And literally, you know, within six months I was feeling things but literally overnight things changed and I just felt like if it could happen to me, you know, it could happen to anyone really.

VIEIRA: Well, Randy, we have four people on this panel, two women and two men each who have MS but it's women who tend to get it more, right, or more likely to be diagnosed and why is that?

SCHAPIRO: It predominantly is a disease of women, about 1.8 to one so almost two-to-one women. That's the genetic aspect of most autoimmune diseases whether it's rheumatoid arthritis or lupus erythematosus you see a predominance of women more than men and that's our genes I guess. We don't really know the explanation for why.

VIEIRA: So, Clay, let's say I got a diagnosis today that I have MS and I call you. What are you going to say to me?

WALKER: I would say don't panic first of all, you know. There are things you can do. But for me I was devastated because I thought about my children. Would I be able to walk them down the aisle? You know would I be in physical good enough shape to do that?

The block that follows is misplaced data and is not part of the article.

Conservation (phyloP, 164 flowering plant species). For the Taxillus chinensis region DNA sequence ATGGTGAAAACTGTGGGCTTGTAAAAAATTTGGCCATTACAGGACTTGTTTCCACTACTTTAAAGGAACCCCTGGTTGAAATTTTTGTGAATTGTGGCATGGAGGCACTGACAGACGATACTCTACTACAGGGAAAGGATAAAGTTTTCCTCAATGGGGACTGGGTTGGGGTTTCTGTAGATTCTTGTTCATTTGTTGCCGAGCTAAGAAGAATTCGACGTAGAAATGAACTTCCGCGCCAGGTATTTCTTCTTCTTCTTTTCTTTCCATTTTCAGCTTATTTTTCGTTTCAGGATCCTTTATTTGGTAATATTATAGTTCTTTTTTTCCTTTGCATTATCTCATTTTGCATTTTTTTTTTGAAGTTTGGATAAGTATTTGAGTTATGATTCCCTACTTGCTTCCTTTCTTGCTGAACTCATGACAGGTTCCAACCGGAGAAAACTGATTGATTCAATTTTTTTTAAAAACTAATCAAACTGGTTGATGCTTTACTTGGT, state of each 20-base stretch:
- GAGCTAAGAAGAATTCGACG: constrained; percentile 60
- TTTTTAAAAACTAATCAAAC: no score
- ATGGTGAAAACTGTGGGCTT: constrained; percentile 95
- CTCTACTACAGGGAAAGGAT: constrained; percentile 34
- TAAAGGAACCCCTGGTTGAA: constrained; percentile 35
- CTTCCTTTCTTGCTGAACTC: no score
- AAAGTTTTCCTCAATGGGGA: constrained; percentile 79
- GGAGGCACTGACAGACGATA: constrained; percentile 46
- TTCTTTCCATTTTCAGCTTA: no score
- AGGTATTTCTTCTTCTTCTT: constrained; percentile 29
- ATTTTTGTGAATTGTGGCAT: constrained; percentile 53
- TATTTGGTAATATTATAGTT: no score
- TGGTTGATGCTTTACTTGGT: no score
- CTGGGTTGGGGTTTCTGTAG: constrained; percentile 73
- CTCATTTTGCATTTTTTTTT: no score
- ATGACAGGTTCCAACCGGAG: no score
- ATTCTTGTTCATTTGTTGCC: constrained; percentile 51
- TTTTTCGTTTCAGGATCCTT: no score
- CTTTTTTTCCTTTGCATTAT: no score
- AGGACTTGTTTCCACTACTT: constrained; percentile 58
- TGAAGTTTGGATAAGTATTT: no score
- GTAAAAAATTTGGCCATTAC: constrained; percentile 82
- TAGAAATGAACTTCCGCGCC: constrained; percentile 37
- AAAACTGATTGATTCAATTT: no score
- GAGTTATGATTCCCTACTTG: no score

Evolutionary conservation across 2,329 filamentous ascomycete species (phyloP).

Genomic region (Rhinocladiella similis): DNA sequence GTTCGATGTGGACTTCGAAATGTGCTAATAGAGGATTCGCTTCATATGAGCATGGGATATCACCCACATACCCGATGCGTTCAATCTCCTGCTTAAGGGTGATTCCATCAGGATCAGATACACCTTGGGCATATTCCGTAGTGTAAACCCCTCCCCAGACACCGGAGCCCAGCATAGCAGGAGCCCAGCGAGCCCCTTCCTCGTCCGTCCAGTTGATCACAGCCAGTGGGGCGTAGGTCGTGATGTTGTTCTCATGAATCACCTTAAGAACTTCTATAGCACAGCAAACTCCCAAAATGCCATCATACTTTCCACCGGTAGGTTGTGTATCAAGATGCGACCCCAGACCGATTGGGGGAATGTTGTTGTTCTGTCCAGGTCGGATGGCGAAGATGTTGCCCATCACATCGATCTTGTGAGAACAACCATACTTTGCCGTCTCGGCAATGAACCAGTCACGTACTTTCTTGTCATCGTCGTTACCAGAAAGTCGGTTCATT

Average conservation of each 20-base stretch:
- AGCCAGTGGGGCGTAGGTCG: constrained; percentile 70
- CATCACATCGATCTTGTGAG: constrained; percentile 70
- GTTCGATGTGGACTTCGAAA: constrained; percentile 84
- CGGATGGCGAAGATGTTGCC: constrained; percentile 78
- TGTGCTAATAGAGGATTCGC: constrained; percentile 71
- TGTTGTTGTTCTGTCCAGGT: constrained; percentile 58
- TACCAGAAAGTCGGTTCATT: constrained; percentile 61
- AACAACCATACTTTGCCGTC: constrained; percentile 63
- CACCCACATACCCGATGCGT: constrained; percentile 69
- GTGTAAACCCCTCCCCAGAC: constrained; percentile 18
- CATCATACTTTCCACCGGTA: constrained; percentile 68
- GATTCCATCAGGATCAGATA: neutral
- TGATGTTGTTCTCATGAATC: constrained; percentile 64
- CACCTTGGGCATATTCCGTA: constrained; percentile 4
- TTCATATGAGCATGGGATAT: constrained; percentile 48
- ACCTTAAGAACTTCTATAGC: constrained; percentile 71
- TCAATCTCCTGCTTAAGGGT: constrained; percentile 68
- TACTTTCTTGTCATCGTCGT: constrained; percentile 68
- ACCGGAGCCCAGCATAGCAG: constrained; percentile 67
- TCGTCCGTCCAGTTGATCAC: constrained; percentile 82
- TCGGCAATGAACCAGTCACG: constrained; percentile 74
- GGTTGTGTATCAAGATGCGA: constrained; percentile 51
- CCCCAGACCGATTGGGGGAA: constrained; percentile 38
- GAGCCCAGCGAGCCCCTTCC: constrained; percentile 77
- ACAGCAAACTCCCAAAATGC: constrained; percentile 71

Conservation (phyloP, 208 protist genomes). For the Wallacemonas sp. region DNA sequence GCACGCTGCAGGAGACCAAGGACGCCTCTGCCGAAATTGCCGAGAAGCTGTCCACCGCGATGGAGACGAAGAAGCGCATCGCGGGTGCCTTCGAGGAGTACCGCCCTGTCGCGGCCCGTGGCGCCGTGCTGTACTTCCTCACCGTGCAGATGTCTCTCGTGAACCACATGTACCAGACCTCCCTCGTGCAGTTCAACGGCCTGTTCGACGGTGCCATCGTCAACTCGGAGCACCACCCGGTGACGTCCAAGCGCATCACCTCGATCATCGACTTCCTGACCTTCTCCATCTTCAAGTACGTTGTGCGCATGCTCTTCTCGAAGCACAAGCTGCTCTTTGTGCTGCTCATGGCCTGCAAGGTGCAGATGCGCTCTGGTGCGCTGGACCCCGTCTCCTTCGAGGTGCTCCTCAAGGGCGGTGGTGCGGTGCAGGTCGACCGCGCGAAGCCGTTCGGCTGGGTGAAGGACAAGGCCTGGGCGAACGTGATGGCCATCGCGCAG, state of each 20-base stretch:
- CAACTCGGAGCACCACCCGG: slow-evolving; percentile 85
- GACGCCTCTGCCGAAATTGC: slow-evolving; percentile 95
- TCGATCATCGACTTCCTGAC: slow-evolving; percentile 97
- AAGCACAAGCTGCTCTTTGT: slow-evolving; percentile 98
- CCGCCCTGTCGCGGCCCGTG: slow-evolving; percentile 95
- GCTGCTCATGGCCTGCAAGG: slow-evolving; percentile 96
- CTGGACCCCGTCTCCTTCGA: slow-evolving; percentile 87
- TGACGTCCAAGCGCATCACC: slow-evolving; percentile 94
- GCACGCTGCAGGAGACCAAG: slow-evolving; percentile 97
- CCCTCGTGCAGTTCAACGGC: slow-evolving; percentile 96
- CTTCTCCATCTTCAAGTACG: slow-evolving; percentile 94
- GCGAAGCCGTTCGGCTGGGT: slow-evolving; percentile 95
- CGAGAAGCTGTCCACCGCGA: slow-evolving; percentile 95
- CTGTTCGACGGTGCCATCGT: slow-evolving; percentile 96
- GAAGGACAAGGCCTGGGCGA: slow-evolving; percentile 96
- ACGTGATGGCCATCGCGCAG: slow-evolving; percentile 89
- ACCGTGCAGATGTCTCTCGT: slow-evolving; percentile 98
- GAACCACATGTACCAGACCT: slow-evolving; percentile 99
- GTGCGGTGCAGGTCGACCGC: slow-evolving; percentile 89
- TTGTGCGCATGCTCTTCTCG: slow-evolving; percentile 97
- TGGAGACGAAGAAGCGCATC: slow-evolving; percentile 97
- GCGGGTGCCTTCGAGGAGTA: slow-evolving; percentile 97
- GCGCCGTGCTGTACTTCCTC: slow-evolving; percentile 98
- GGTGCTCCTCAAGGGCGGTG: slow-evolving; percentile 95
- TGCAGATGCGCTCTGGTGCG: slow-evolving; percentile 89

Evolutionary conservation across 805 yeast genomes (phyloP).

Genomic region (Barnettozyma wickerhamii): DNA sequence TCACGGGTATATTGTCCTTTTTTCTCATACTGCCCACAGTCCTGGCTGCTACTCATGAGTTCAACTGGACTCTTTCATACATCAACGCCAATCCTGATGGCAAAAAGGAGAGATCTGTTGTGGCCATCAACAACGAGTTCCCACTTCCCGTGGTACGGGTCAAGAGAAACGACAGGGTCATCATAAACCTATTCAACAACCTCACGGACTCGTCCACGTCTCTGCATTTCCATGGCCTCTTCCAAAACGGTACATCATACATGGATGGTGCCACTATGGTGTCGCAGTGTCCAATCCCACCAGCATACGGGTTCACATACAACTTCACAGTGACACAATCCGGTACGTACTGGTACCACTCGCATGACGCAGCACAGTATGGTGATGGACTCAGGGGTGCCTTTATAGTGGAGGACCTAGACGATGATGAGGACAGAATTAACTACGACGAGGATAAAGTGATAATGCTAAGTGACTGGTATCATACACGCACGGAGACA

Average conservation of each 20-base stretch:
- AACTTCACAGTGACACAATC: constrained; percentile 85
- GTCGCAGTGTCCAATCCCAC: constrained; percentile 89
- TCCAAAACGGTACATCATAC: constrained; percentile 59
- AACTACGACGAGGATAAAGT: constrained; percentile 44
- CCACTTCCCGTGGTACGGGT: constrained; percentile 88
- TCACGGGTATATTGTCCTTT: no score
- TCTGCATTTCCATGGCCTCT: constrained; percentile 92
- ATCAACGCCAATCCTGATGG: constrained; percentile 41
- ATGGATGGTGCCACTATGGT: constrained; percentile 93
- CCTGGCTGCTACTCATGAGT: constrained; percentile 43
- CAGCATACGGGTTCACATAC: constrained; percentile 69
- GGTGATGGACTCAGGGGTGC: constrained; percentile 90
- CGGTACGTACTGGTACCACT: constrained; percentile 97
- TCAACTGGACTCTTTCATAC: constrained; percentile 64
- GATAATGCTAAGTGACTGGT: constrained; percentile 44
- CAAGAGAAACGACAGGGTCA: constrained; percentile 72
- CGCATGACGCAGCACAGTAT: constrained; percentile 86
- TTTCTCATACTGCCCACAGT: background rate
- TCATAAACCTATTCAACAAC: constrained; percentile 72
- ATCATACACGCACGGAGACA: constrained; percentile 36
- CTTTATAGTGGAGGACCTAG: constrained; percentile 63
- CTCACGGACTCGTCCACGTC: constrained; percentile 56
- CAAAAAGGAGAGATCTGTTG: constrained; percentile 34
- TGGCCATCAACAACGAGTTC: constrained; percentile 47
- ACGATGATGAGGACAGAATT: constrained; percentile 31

VIEIRA: You had just had a child, right at the time, your wife obviously?

WALKER: Three months old. I was, you know, I didn't ask the question why me? I just was wondering why now, you know, why not later in life? But I've put those fears to rest and to come in on Richard's comment about do we hide it, do we talk about it? I think that we're defined by the way we handle MS, not defined by that we have MS.

And I think that the courage that Richard and Teri both show in their books, you know, I would hate to work in Hollywood. I'll just say that. I'm glad I'm a singer and I think Tamia probably feels the same way because our fans are more, you know, they're more immediate. They're more right in front of us.

HILL: Yes.

WALKER: And in Hollywood, you know, your fans are just out there and for she and I being able to be on stage and to go out there and show them I'm OK, you know, every night doing these shows you feel more and more confident about, you know what, I'm a warrior. I'm a soldier for MS. I'm not -- I'm not just a victim.